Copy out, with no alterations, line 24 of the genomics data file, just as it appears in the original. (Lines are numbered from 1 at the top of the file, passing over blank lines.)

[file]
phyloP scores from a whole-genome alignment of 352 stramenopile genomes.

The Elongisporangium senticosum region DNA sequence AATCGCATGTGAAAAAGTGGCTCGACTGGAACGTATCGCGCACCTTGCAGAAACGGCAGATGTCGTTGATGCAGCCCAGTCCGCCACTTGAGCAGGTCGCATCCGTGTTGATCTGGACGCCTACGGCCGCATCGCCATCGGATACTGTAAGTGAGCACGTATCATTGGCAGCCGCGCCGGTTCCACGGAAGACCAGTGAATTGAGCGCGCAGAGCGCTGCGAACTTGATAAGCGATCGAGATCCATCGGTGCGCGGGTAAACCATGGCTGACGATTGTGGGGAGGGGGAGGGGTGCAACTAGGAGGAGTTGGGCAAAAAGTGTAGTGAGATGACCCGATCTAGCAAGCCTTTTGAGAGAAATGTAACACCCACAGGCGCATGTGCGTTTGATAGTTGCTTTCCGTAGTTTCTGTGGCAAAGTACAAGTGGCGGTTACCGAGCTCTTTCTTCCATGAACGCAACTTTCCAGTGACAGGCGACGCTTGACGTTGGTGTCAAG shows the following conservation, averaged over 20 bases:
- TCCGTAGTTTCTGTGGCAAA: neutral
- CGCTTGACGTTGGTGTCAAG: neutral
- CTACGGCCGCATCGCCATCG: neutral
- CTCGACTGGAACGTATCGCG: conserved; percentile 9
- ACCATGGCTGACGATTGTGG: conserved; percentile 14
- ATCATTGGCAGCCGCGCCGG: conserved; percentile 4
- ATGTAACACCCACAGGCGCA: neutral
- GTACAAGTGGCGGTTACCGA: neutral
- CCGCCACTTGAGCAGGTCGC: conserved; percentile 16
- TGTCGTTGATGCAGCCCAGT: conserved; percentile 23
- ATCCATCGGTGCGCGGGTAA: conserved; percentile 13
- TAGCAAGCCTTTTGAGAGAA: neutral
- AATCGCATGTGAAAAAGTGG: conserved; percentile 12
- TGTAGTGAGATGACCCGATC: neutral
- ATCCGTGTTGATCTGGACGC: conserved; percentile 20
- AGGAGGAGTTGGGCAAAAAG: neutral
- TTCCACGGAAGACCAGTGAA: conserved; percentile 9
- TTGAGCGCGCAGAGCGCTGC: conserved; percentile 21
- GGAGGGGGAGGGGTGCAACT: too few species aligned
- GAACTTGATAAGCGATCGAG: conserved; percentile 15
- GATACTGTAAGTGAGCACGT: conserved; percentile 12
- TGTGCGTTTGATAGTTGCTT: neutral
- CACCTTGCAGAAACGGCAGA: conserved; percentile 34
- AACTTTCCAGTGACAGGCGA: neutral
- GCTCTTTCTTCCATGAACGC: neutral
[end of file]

- TGTGCGTTTGATAGTTGCTT: neutral